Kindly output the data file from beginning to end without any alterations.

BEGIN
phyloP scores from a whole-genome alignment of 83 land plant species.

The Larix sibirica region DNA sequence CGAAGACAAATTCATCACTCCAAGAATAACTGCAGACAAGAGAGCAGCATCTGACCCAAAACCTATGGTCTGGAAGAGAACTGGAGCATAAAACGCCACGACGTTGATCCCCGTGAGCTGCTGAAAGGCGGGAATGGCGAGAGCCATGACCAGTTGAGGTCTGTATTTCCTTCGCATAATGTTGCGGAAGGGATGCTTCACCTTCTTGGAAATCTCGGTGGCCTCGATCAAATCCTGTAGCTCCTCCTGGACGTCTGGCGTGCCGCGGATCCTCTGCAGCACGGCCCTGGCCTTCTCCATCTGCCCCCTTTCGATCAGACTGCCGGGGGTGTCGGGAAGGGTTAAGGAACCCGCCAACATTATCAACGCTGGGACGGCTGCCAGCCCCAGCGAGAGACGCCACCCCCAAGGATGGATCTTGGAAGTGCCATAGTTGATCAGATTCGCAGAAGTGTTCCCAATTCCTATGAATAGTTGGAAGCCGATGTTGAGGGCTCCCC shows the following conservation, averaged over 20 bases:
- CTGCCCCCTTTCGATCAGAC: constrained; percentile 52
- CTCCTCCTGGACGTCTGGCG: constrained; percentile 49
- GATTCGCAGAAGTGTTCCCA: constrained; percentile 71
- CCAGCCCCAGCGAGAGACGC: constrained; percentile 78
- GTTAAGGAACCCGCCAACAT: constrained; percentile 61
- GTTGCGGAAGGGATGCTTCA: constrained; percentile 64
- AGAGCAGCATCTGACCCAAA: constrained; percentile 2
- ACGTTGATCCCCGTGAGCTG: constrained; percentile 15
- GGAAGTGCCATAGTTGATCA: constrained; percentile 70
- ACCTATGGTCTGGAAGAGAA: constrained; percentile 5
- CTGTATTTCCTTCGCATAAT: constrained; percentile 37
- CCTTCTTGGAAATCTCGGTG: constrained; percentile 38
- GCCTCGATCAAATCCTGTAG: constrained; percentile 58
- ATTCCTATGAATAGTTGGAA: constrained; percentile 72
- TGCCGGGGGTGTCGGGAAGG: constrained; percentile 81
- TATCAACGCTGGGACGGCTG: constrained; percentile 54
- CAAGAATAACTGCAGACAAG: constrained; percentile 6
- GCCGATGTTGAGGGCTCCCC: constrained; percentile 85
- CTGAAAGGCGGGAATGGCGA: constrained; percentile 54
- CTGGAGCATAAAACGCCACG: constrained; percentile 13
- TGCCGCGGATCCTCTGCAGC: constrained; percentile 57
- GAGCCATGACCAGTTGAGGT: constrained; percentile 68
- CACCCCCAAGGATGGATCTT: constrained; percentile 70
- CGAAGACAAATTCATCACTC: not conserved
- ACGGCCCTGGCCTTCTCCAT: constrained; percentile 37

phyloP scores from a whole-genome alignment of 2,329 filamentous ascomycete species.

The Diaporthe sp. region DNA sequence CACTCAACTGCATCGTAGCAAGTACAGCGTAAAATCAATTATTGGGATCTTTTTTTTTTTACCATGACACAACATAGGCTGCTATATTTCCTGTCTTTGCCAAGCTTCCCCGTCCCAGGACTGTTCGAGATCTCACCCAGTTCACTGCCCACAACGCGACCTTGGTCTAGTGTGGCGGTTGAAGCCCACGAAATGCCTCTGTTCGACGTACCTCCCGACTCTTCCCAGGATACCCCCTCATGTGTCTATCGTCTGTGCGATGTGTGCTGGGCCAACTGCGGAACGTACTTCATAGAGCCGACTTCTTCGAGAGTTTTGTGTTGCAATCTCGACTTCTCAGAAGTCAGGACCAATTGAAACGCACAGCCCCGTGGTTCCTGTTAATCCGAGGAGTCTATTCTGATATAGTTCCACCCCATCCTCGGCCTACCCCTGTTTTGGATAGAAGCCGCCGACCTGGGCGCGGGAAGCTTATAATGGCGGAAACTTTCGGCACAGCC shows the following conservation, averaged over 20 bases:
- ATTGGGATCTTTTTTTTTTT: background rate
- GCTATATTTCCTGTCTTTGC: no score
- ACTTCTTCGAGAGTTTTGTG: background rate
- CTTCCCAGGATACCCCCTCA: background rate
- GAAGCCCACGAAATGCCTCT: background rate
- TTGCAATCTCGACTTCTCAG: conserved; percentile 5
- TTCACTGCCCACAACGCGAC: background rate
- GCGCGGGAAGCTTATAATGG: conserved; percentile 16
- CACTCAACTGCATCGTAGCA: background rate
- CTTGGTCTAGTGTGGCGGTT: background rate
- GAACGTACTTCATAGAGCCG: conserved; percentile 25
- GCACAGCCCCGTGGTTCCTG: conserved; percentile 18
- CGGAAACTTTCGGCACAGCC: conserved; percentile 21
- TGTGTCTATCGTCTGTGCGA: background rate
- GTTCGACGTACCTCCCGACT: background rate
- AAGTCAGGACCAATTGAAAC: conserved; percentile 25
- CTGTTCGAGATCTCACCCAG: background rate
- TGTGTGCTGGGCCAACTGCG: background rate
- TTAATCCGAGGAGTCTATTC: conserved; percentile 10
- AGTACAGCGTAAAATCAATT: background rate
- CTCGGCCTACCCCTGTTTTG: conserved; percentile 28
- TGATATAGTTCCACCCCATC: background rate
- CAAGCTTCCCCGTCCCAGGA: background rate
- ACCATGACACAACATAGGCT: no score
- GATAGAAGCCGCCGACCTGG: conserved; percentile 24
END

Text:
phyloP scores from a whole-genome alignment of 83 land plant species.

The Larix sibirica region DNA sequence CGAAGACAAATTCATCACTCCAAGAATAACTGCAGACAAGAGAGCAGCATCTGACCCAAAACCTATGGTCTGGAAGAGAACTGGAGCATAAAACGCCACGACGTTGATCCCCGTGAGCTGCTGAAAGGCGGGAATGGCGAGAGCCATGACCAGTTGAGGTCTGTATTTCCTTCGCATAATGTTGCGGAAGGGATGCTTCACCTTCTTGGAAATCTCGGTGGCCTCGATCAAATCCTGTAGCTCCTCCTGGACGTCTGGCGTGCCGCGGATCCTCTGCAGCACGGCCCTGGCCTTCTCCATCTGCCCCCTTTCGATCAGACTGCCGGGGGTGTCGGGAAGGGTTAAGGAACCCGCCAACATTATCAACGCTGGGACGGCTGCCAGCCCCAGCGAGAGACGCCACCCCCAAGGATGGATCTTGGAAGTGCCATAGTTGATCAGATTCGCAGAAGTGTTCCCAATTCCTATGAATAGTTGGAAGCCGATGTTGAGGGCTCCCC shows the following conservation, averaged over 20 bases:
- CTGCCCCCTTTCGATCAGAC: constrained; percentile 52
- CTCCTCCTGGACGTCTGGCG: constrained; percentile 49
- GATTCGCAGAAGTGTTCCCA: constrained; percentile 71
- CCAGCCCCAGCGAGAGACGC: constrained; percentile 78
- GTTAAGGAACCCGCCAACAT: constrained; percentile 61
- GTTGCGGAAGGGATGCTTCA: constrained; percentile 64
- AGAGCAGCATCTGACCCAAA: constrained; percentile 2
- ACGTTGATCCCCGTGAGCTG: constrained; percentile 15
- GGAAGTGCCATAGTTGATCA: constrained; percentile 70
- ACCTATGGTCTGGAAGAGAA: constrained; percentile 5
- CTGTATTTCCTTCGCATAAT: constrained; percentile 37
- CCTTCTTGGAAATCTCGGTG: constrained; percentile 38
- GCCTCGATCAAATCCTGTAG: constrained; percentile 58
- ATTCCTATGAATAGTTGGAA: constrained; percentile 72
- TGCCGGGGGTGTCGGGAAGG: constrained; percentile 81
- TATCAACGCTGGGACGGCTG: constrained; percentile 54
- CAAGAATAACTGCAGACAAG: constrained; percentile 6
- GCCGATGTTGAGGGCTCCCC: constrained; percentile 85
- CTGAAAGGCGGGAATGGCGA: constrained; percentile 54
- CTGGAGCATAAAACGCCACG: constrained; percentile 13
- TGCCGCGGATCCTCTGCAGC: constrained; percentile 57
- GAGCCATGACCAGTTGAGGT: constrained; percentile 68
- CACCCCCAAGGATGGATCTT: constrained; percentile 70
- CGAAGACAAATTCATCACTC: not conserved
- ACGGCCCTGGCCTTCTCCAT: constrained; percentile 37

phyloP scores from a whole-genome alignment of 2,329 filamentous ascomycete species.

The Diaporthe sp. region DNA sequence CACTCAACTGCATCGTAGCAAGTACAGCGTAAAATCAATTATTGGGATCTTTTTTTTTTTACCATGACACAACATAGGCTGCTATATTTCCTGTCTTTGCCAAGCTTCCCCGTCCCAGGACTGTTCGAGATCTCACCCAGTTCACTGCCCACAACGCGACCTTGGTCTAGTGTGGCGGTTGAAGCCCACGAAATGCCTCTGTTCGACGTACCTCCCGACTCTTCCCAGGATACCCCCTCATGTGTCTATCGTCTGTGCGATGTGTGCTGGGCCAACTGCGGAACGTACTTCATAGAGCCGACTTCTTCGAGAGTTTTGTGTTGCAATCTCGACTTCTCAGAAGTCAGGACCAATTGAAACGCACAGCCCCGTGGTTCCTGTTAATCCGAGGAGTCTATTCTGATATAGTTCCACCCCATCCTCGGCCTACCCCTGTTTTGGATAGAAGCCGCCGACCTGGGCGCGGGAAGCTTATAATGGCGGAAACTTTCGGCACAGCC shows the following conservation, averaged over 20 bases:
- ATTGGGATCTTTTTTTTTTT: background rate
- GCTATATTTCCTGTCTTTGC: no score
- ACTTCTTCGAGAGTTTTGTG: background rate
- CTTCCCAGGATACCCCCTCA: background rate
- GAAGCCCACGAAATGCCTCT: background rate
- TTGCAATCTCGACTTCTCAG: conserved; percentile 5
- TTCACTGCCCACAACGCGAC: background rate
- GCGCGGGAAGCTTATAATGG: conserved; percentile 16
- CACTCAACTGCATCGTAGCA: background rate
- CTTGGTCTAGTGTGGCGGTT: background rate
- GAACGTACTTCATAGAGCCG: conserved; percentile 25
- GCACAGCCCCGTGGTTCCTG: conserved; percentile 18
- CGGAAACTTTCGGCACAGCC: conserved; percentile 21
- TGTGTCTATCGTCTGTGCGA: background rate
- GTTCGACGTACCTCCCGACT: background rate
- AAGTCAGGACCAATTGAAAC: conserved; percentile 25
- CTGTTCGAGATCTCACCCAG: background rate
- TGTGTGCTGGGCCAACTGCG: background rate
- TTAATCCGAGGAGTCTATTC: conserved; percentile 10
- AGTACAGCGTAAAATCAATT: background rate
- CTCGGCCTACCCCTGTTTTG: conserved; percentile 28
- TGATATAGTTCCACCCCATC: background rate
- CAAGCTTCCCCGTCCCAGGA: background rate
- ACCATGACACAACATAGGCT: no score
- GATAGAAGCCGCCGACCTGG: conserved; percentile 24